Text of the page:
As most parents and caregivers know from experience, kids thrive on knowing what comes next. Cue asking for the same bedtime story until the book falls apart, or watching the same movie until you can recite the script in your sleep.
And yet, kids often struggle with moving from one part of their routine to the next.
Whether it’s being prompted to wash up for dinner, put on their pjs, or get ready to go out, you find yourself met with the all-too-familiar words: Do I have to?
No matter how harmonious the family, transitions in childhood can be a source of anxiety and frustration. How can we guide our kids through these inevitable moments with more grace and understanding? Let’s dive into what makes transitions so challenging for kids, along with a few simple strategies to make the process smoother.
What is a Transition?
Transitions are those moments when children move from one activity, environment, or even a state of mind to another. Some transition times that cause big feelings include:
- Changing from active to quiet activities – Think of switching from playtime to bedtime, or putting down the video game for reading time.
- Task-switching – Moving from one type of task to another is challenging because it means changing mindset and focus as well. This is why kids will often become distracted or frustrated when switching between subjects in school.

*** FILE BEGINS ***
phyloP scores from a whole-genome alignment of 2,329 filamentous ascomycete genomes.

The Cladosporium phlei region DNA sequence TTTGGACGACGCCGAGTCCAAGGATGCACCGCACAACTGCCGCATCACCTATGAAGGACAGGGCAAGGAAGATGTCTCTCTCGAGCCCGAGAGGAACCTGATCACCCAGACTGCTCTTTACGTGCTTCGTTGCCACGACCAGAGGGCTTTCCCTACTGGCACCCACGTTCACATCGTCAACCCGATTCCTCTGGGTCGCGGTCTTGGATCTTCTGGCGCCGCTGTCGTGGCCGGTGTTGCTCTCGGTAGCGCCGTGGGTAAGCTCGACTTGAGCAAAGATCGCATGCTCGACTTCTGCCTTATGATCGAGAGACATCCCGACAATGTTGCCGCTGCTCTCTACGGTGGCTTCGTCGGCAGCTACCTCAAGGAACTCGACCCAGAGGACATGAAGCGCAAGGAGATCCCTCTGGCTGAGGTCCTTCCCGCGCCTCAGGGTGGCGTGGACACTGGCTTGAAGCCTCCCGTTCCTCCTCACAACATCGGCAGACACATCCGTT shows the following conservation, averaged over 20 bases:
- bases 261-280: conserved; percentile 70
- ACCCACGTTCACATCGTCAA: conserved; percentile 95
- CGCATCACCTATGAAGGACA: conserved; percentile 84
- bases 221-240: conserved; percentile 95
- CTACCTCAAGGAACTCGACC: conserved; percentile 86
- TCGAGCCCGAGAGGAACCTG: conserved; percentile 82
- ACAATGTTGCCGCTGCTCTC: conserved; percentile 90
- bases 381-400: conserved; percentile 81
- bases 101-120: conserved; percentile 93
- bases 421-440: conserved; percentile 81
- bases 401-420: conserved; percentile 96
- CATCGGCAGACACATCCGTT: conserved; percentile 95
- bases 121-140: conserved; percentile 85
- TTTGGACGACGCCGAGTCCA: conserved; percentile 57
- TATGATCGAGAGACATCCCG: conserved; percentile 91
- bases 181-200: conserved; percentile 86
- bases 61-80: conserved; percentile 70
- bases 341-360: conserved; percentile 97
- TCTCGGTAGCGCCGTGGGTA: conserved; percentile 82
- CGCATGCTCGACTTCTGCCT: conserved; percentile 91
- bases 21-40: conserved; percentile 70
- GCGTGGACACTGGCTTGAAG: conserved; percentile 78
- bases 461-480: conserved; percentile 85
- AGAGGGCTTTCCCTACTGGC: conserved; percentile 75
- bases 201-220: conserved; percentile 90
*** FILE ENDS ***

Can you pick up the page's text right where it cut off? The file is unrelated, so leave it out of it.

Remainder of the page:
- Changing locations – This could be moving from home to school, leaving the park to go home, going upstairs to take a bath, etc. Kids are comfortable in one location and may feel insecure or frustrated when it’s time to go somewhere else (even if they’ll like it when they get there).
Why can Transitions be Difficult for Kids?
Transitions might seem unremarkable to a parent, but they’re a source of stress and unease for kids. Neurodivergent kids in particular (such as those with ADHD, ASD, executive functioning disorders, or anxiety) may face even more difficulty with transitions.1
There are both developmental and behavioral reasons why transitions are hard for kids. These reasons include:
- Slower processing time – Research has shown that children’s brains require more time to process information than adult brains.2 Making an effective transition requires processing the cue they’ve been given (“Dinner is ready in 5 minutes”), and then accessing the information they already know about how to carry out the new task (“I need to go sit down at the table”). Caregivers need to keep in mind that task switching requires more time and mental effort for kids than it does for adults.
- Seeking control – Being instructed to move from one activity to another can be upsetting for kids because it takes away their autonomy. Most of us can relate to the frustration of being told what to do—now think how many times a day children experience it. It’s not surprising that kids sometimes push back during the transition process.
- Lack of experience – Kids don't have as much life experience and they struggle to predict what things will be like. When you tell them it’s time to go outside, they are so focused on the present moment and what they are doing now, that they struggle to imagine what being at the park will be like. They may struggle predicting how they might feel in the future. This gets better with experience (more times at the park) especially with support from adults on storying the event. Adults can also help by getting kids to imagine what is coming next.
The Impact of Transitions in Childhood